In addition, anyone who uploads an image of themselves enjoying LMF destinations to the photo gallery will be entered into the prize drawing. And Instagram users can simply post images using #LMFWorksforME to instantly upload their images to the LMF gallery.
Both programs run from June 21 to Oct. 1, when winners will be selected at random and announced. There is a limit of one entry per person.
“The Land for Maine’s Future program embodies our long-standing commitment to outdoor conservation, the protection of the environment and public access to outdoor recreational opportunities,” said Janet Wyper, L.L.Bean manager of community relations, in a prepared statement. “We are excited to be part of this effort and hope to see many Maine families exploring these incredible places the LMF program, state agencies, land trusts, municipalities, and other partners have conserved over the past thirty years.”
Some of the well-known outdoor destinations that LMF funds have helped conserve is the Great Pond Wildlands in Orland, Camden Hills State Park, the Kennebec River Estuary, Sandy Point Beach in Stockton Springs, Mount Kineo and Scarborough Beach.
“LMF has been an important partner with local land trusts all over the state [by] supporting projects,” said Jeff Romano, public policy manager for the Maine Coast Heritage Trust, one of the state’s largest land trusts, managing more than 150 conservation easements, and owning and managing more than 50 preserves scattered along the Maine coast.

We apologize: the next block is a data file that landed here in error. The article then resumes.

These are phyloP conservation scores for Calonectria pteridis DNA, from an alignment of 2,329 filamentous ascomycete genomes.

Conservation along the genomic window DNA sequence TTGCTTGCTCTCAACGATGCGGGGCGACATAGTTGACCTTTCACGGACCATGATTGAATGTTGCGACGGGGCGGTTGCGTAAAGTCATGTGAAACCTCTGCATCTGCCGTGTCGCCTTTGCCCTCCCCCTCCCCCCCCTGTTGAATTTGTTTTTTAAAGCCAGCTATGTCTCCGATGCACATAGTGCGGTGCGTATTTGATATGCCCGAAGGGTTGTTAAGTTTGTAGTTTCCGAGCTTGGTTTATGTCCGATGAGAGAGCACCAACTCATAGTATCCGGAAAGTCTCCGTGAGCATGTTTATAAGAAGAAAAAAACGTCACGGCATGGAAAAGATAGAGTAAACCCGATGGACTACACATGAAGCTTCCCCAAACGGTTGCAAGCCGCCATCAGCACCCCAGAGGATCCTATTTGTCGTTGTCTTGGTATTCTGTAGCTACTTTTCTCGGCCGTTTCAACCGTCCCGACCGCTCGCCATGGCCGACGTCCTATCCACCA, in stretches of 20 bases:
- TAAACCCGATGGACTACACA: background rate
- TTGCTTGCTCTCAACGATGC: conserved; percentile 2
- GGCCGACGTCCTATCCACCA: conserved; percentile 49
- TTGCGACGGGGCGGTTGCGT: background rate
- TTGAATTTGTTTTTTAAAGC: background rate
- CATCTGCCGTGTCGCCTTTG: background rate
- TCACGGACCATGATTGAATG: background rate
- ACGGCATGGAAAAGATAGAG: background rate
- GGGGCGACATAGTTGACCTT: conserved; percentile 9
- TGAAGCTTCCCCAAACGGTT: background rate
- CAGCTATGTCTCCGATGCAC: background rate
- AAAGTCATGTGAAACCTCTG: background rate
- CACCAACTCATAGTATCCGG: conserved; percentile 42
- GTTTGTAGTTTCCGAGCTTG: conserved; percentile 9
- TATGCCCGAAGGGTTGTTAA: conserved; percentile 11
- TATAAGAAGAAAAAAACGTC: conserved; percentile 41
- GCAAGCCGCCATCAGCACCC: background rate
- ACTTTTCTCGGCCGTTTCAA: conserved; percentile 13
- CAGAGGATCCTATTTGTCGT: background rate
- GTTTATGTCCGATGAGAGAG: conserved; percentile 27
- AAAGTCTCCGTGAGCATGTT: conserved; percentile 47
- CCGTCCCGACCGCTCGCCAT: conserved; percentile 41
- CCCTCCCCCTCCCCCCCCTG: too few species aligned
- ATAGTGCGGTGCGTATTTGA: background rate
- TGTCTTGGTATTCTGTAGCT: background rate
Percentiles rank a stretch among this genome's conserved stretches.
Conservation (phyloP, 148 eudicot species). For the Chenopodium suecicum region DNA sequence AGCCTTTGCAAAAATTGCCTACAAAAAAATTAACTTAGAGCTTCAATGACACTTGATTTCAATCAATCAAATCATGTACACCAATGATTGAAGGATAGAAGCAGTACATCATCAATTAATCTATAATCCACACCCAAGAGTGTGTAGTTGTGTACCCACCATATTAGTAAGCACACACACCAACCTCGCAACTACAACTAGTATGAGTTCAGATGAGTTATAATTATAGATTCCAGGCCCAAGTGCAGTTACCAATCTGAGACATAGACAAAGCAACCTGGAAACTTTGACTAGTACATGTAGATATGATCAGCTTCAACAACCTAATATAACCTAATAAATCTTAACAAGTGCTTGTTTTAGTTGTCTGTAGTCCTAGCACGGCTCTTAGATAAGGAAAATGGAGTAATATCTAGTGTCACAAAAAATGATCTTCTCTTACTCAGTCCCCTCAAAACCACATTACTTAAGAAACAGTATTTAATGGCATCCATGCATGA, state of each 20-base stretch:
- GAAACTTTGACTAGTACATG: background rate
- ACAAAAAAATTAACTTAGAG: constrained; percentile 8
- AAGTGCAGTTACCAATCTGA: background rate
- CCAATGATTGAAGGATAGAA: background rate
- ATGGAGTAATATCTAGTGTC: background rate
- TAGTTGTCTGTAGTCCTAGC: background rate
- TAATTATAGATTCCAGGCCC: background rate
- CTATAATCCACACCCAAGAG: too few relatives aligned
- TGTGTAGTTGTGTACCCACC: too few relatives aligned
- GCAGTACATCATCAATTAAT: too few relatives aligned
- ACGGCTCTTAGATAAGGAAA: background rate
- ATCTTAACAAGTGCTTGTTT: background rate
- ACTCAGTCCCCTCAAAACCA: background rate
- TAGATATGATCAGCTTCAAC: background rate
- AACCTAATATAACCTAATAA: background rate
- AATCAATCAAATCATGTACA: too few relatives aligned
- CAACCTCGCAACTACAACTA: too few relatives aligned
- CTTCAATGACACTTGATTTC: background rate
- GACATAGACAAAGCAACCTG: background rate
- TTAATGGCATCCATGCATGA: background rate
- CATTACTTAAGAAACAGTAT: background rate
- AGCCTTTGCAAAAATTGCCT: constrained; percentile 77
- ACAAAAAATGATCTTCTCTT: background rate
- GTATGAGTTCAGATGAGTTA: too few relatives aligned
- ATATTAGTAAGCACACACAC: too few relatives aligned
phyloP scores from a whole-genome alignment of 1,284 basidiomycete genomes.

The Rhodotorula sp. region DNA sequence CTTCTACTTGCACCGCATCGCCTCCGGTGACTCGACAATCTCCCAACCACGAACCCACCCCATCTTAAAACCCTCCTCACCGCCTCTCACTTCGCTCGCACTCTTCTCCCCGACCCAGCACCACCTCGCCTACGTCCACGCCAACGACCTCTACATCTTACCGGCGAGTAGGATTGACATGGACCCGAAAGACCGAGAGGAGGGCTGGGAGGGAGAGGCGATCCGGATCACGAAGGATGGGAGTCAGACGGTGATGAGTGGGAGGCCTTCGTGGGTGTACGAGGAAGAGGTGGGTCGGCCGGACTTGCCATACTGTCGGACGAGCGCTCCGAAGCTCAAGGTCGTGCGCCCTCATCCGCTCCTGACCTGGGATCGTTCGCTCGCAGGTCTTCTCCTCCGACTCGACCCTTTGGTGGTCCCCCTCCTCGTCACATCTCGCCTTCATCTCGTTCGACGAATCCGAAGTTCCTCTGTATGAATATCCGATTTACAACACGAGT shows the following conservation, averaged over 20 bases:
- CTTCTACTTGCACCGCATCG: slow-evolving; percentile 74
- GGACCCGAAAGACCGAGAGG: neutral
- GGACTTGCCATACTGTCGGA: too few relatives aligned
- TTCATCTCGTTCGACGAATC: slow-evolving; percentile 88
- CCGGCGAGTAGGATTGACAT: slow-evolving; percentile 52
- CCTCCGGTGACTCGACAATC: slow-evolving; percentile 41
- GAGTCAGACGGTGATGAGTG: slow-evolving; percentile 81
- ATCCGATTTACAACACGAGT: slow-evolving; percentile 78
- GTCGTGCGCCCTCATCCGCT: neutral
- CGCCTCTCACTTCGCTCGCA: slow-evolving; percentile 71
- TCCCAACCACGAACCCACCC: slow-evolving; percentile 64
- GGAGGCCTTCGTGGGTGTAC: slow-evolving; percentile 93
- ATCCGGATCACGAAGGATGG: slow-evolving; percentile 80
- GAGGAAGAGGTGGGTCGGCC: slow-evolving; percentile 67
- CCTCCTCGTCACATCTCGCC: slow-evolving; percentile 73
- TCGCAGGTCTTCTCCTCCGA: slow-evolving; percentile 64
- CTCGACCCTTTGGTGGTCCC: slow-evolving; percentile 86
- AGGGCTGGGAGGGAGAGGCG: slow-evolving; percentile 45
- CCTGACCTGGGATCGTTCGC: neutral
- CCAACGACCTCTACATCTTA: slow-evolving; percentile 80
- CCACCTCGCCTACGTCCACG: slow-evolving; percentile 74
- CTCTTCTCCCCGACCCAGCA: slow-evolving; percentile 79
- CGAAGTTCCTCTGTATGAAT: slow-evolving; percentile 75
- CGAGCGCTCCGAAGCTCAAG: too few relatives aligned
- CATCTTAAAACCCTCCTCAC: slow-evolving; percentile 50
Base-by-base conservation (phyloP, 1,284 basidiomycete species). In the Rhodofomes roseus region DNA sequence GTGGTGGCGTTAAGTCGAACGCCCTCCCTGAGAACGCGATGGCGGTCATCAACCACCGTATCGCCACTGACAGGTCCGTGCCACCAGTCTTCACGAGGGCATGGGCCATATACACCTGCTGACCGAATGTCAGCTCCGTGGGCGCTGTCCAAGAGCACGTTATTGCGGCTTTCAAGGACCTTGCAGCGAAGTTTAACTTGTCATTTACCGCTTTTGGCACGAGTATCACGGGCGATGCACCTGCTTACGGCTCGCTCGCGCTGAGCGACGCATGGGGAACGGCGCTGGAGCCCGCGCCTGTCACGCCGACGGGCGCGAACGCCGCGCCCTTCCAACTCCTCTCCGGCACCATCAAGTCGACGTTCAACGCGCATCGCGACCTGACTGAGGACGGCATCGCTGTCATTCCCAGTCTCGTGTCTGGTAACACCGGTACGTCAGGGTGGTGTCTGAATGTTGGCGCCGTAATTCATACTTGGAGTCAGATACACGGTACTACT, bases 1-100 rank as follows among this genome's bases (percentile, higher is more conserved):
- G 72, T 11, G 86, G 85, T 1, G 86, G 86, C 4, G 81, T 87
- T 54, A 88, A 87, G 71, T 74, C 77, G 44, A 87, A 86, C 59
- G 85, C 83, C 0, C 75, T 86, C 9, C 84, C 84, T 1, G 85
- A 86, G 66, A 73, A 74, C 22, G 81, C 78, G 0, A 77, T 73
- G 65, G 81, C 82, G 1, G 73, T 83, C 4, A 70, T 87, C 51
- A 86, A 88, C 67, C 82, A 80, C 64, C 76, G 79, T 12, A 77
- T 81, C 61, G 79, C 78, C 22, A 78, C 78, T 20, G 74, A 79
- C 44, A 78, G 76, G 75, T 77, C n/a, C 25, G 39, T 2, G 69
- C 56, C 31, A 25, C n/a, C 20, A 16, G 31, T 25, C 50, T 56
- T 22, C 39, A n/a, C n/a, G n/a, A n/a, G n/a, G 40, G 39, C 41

Not only does LMF match funds needed to purchase lands for conservation of wildlife and public recreation. The program has also helped fund the purchase of dozens of farms and working waterfronts to improve the health of Maine’s economy.
“The idea of the 30th anniversary [programs] is just to make sure Maine people understand the places that have been protected thanks to the investments they’ve supported as Maine voters over the past 30 years,” Romano said. “I has improved communities, and made Maine a better place to live.”
In 2010, the Land for Maine’s Future Board supported the acquisition of the 239-acre Branch Lake Public Forest in Ellsworth, collaborating with the Frenchman Bay Conservancy, City of Ellsworth, the Trust for Public Land, and the Forest Society of Maine. This public forest is now a part of a 1,164-acre conservation area that includes a 3.1-mile network of hiking trails and a hand carry boat launch on the scenic lake.
It’s a place for hiking, dog walking, wildlife observation, berry picking, paddling, fishing and swimming. And on June 21, it was the perfect place to be for the summer solstice.
Standing in his sturdy canoe, a boat he’d bought secondhand, Martin cast his line into the clean water of Branch Lake, as his friend, Morgan Cushing, 23, of Glenburn, cast her line in the other direction. They’d be out there until the sun went down, paddling around tiny islands and swapping lures.
The breeze died. The lake was nearly as smooth as glass, reflecting the dense forest that lined the shore. The sky began to dim, and at last, having only snagged a few small chain pickerel, they reeled in their lines and headed toward the landing.